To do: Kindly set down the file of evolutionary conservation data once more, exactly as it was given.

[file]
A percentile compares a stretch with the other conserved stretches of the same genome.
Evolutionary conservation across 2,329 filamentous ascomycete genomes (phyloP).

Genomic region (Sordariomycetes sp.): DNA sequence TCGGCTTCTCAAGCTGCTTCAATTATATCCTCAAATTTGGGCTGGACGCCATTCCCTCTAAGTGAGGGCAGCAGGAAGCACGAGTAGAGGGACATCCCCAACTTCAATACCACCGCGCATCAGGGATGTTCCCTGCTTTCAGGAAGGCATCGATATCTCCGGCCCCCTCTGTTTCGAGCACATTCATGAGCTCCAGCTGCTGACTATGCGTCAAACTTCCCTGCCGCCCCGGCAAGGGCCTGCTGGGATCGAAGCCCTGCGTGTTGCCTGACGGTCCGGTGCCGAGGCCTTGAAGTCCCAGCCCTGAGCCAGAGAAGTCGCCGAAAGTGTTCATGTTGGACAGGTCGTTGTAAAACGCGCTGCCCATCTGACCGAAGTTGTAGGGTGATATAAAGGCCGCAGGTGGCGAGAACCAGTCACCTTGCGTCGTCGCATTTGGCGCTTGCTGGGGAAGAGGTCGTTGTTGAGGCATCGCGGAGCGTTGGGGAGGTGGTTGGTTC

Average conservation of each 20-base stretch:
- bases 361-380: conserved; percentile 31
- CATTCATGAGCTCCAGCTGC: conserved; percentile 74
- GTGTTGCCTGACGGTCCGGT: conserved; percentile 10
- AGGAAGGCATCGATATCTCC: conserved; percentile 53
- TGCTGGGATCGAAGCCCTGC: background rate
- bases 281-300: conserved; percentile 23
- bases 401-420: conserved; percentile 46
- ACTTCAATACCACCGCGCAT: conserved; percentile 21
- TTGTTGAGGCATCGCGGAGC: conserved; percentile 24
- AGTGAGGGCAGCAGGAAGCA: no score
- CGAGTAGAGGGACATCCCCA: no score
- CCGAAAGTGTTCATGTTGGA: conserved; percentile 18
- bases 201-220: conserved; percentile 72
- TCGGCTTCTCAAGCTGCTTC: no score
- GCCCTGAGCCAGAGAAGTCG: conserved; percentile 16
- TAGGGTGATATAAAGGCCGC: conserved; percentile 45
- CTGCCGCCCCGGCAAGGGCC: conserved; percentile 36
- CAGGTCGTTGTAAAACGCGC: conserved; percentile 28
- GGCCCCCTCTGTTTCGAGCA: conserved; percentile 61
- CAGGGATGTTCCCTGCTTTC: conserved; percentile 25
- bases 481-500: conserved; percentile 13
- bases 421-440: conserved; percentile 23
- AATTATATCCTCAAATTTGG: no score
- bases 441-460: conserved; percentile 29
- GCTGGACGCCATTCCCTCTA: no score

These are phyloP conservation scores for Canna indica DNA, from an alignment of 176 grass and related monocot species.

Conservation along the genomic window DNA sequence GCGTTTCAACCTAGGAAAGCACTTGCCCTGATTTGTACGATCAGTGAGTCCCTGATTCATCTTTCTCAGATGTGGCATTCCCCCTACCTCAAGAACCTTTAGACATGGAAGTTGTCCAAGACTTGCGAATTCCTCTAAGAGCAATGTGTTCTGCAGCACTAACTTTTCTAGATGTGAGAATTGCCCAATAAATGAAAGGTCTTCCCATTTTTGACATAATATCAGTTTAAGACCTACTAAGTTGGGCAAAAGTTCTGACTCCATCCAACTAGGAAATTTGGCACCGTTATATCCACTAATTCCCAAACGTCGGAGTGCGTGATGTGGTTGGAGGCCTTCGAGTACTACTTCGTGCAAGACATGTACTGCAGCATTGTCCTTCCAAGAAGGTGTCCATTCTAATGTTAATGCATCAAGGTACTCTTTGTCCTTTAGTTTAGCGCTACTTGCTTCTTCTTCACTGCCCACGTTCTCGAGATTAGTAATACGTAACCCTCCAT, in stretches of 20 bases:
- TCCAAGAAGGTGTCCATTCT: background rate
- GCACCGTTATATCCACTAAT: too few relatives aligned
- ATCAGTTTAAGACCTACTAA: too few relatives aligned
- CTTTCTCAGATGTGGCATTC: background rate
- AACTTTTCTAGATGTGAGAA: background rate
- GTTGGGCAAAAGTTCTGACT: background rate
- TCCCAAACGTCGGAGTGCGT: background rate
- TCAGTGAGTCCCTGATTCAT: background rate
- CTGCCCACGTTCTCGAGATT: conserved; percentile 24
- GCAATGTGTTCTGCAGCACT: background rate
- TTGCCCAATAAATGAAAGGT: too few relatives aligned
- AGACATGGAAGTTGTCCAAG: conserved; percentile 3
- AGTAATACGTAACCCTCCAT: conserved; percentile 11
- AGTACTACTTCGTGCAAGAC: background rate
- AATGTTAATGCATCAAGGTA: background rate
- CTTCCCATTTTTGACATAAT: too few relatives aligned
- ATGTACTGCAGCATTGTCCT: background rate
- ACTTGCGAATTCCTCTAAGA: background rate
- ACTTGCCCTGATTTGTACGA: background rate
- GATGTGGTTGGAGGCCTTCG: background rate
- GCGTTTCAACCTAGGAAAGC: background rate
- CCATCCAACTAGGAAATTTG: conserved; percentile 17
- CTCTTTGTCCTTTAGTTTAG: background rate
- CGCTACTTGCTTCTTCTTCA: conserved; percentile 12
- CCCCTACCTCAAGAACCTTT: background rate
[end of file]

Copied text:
A percentile compares a stretch with the other conserved stretches of the same genome.
Evolutionary conservation across 2,329 filamentous ascomycete genomes (phyloP).

Genomic region (Sordariomycetes sp.): DNA sequence TCGGCTTCTCAAGCTGCTTCAATTATATCCTCAAATTTGGGCTGGACGCCATTCCCTCTAAGTGAGGGCAGCAGGAAGCACGAGTAGAGGGACATCCCCAACTTCAATACCACCGCGCATCAGGGATGTTCCCTGCTTTCAGGAAGGCATCGATATCTCCGGCCCCCTCTGTTTCGAGCACATTCATGAGCTCCAGCTGCTGACTATGCGTCAAACTTCCCTGCCGCCCCGGCAAGGGCCTGCTGGGATCGAAGCCCTGCGTGTTGCCTGACGGTCCGGTGCCGAGGCCTTGAAGTCCCAGCCCTGAGCCAGAGAAGTCGCCGAAAGTGTTCATGTTGGACAGGTCGTTGTAAAACGCGCTGCCCATCTGACCGAAGTTGTAGGGTGATATAAAGGCCGCAGGTGGCGAGAACCAGTCACCTTGCGTCGTCGCATTTGGCGCTTGCTGGGGAAGAGGTCGTTGTTGAGGCATCGCGGAGCGTTGGGGAGGTGGTTGGTTC

Average conservation of each 20-base stretch:
- bases 361-380: conserved; percentile 31
- CATTCATGAGCTCCAGCTGC: conserved; percentile 74
- GTGTTGCCTGACGGTCCGGT: conserved; percentile 10
- AGGAAGGCATCGATATCTCC: conserved; percentile 53
- TGCTGGGATCGAAGCCCTGC: background rate
- bases 281-300: conserved; percentile 23
- bases 401-420: conserved; percentile 46
- ACTTCAATACCACCGCGCAT: conserved; percentile 21
- TTGTTGAGGCATCGCGGAGC: conserved; percentile 24
- AGTGAGGGCAGCAGGAAGCA: no score
- CGAGTAGAGGGACATCCCCA: no score
- CCGAAAGTGTTCATGTTGGA: conserved; percentile 18
- bases 201-220: conserved; percentile 72
- TCGGCTTCTCAAGCTGCTTC: no score
- GCCCTGAGCCAGAGAAGTCG: conserved; percentile 16
- TAGGGTGATATAAAGGCCGC: conserved; percentile 45
- CTGCCGCCCCGGCAAGGGCC: conserved; percentile 36
- CAGGTCGTTGTAAAACGCGC: conserved; percentile 28
- GGCCCCCTCTGTTTCGAGCA: conserved; percentile 61
- CAGGGATGTTCCCTGCTTTC: conserved; percentile 25
- bases 481-500: conserved; percentile 13
- bases 421-440: conserved; percentile 23
- AATTATATCCTCAAATTTGG: no score
- bases 441-460: conserved; percentile 29
- GCTGGACGCCATTCCCTCTA: no score

These are phyloP conservation scores for Canna indica DNA, from an alignment of 176 grass and related monocot species.

Conservation along the genomic window DNA sequence GCGTTTCAACCTAGGAAAGCACTTGCCCTGATTTGTACGATCAGTGAGTCCCTGATTCATCTTTCTCAGATGTGGCATTCCCCCTACCTCAAGAACCTTTAGACATGGAAGTTGTCCAAGACTTGCGAATTCCTCTAAGAGCAATGTGTTCTGCAGCACTAACTTTTCTAGATGTGAGAATTGCCCAATAAATGAAAGGTCTTCCCATTTTTGACATAATATCAGTTTAAGACCTACTAAGTTGGGCAAAAGTTCTGACTCCATCCAACTAGGAAATTTGGCACCGTTATATCCACTAATTCCCAAACGTCGGAGTGCGTGATGTGGTTGGAGGCCTTCGAGTACTACTTCGTGCAAGACATGTACTGCAGCATTGTCCTTCCAAGAAGGTGTCCATTCTAATGTTAATGCATCAAGGTACTCTTTGTCCTTTAGTTTAGCGCTACTTGCTTCTTCTTCACTGCCCACGTTCTCGAGATTAGTAATACGTAACCCTCCAT, in stretches of 20 bases:
- TCCAAGAAGGTGTCCATTCT: background rate
- GCACCGTTATATCCACTAAT: too few relatives aligned
- ATCAGTTTAAGACCTACTAA: too few relatives aligned
- CTTTCTCAGATGTGGCATTC: background rate
- AACTTTTCTAGATGTGAGAA: background rate
- GTTGGGCAAAAGTTCTGACT: background rate
- TCCCAAACGTCGGAGTGCGT: background rate
- TCAGTGAGTCCCTGATTCAT: background rate
- CTGCCCACGTTCTCGAGATT: conserved; percentile 24
- GCAATGTGTTCTGCAGCACT: background rate
- TTGCCCAATAAATGAAAGGT: too few relatives aligned
- AGACATGGAAGTTGTCCAAG: conserved; percentile 3
- AGTAATACGTAACCCTCCAT: conserved; percentile 11
- AGTACTACTTCGTGCAAGAC: background rate
- AATGTTAATGCATCAAGGTA: background rate
- CTTCCCATTTTTGACATAAT: too few relatives aligned
- ATGTACTGCAGCATTGTCCT: background rate
- ACTTGCGAATTCCTCTAAGA: background rate
- ACTTGCCCTGATTTGTACGA: background rate
- GATGTGGTTGGAGGCCTTCG: background rate
- GCGTTTCAACCTAGGAAAGC: background rate
- CCATCCAACTAGGAAATTTG: conserved; percentile 17
- CTCTTTGTCCTTTAGTTTAG: background rate
- CGCTACTTGCTTCTTCTTCA: conserved; percentile 12
- CCCCTACCTCAAGAACCTTT: background rate